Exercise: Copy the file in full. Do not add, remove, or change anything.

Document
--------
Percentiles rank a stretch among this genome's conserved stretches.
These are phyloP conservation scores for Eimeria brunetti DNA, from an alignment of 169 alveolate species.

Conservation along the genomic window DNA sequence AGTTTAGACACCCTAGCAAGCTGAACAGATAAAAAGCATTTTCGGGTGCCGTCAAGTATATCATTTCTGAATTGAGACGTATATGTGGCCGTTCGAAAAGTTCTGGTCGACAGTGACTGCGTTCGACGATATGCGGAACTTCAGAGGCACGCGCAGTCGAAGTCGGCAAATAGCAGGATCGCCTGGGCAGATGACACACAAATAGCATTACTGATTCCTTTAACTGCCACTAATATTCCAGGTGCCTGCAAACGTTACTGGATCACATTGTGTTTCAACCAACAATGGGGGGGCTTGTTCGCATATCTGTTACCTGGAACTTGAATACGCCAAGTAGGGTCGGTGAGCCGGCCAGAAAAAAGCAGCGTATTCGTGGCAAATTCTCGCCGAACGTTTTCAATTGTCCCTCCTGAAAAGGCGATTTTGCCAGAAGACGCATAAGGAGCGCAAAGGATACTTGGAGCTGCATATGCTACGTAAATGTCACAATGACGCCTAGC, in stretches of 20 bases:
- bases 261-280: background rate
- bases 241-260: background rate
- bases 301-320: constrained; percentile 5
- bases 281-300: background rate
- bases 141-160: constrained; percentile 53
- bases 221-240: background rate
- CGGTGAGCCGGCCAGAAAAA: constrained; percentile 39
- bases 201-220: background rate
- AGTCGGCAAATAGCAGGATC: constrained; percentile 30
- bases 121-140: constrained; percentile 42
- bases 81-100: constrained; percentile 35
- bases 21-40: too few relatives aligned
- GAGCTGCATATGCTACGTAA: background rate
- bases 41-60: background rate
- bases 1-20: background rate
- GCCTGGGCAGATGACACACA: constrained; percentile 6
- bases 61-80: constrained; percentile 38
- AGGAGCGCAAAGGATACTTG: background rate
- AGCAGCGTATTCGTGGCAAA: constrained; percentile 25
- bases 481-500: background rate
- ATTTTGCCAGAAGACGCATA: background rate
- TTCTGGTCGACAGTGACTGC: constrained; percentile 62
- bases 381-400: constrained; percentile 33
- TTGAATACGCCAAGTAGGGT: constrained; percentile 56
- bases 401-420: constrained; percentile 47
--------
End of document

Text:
Percentiles rank a stretch among this genome's conserved stretches.
These are phyloP conservation scores for Eimeria brunetti DNA, from an alignment of 169 alveolate species.

Conservation along the genomic window DNA sequence AGTTTAGACACCCTAGCAAGCTGAACAGATAAAAAGCATTTTCGGGTGCCGTCAAGTATATCATTTCTGAATTGAGACGTATATGTGGCCGTTCGAAAAGTTCTGGTCGACAGTGACTGCGTTCGACGATATGCGGAACTTCAGAGGCACGCGCAGTCGAAGTCGGCAAATAGCAGGATCGCCTGGGCAGATGACACACAAATAGCATTACTGATTCCTTTAACTGCCACTAATATTCCAGGTGCCTGCAAACGTTACTGGATCACATTGTGTTTCAACCAACAATGGGGGGGCTTGTTCGCATATCTGTTACCTGGAACTTGAATACGCCAAGTAGGGTCGGTGAGCCGGCCAGAAAAAAGCAGCGTATTCGTGGCAAATTCTCGCCGAACGTTTTCAATTGTCCCTCCTGAAAAGGCGATTTTGCCAGAAGACGCATAAGGAGCGCAAAGGATACTTGGAGCTGCATATGCTACGTAAATGTCACAATGACGCCTAGC, in stretches of 20 bases:
- bases 261-280: background rate
- bases 241-260: background rate
- bases 301-320: constrained; percentile 5
- bases 281-300: background rate
- bases 141-160: constrained; percentile 53
- bases 221-240: background rate
- CGGTGAGCCGGCCAGAAAAA: constrained; percentile 39
- bases 201-220: background rate
- AGTCGGCAAATAGCAGGATC: constrained; percentile 30
- bases 121-140: constrained; percentile 42
- bases 81-100: constrained; percentile 35
- bases 21-40: too few relatives aligned
- GAGCTGCATATGCTACGTAA: background rate
- bases 41-60: background rate
- bases 1-20: background rate
- GCCTGGGCAGATGACACACA: constrained; percentile 6
- bases 61-80: constrained; percentile 38
- AGGAGCGCAAAGGATACTTG: background rate
- AGCAGCGTATTCGTGGCAAA: constrained; percentile 25
- bases 481-500: background rate
- ATTTTGCCAGAAGACGCATA: background rate
- TTCTGGTCGACAGTGACTGC: constrained; percentile 62
- bases 381-400: constrained; percentile 33
- TTGAATACGCCAAGTAGGGT: constrained; percentile 56
- bases 401-420: constrained; percentile 47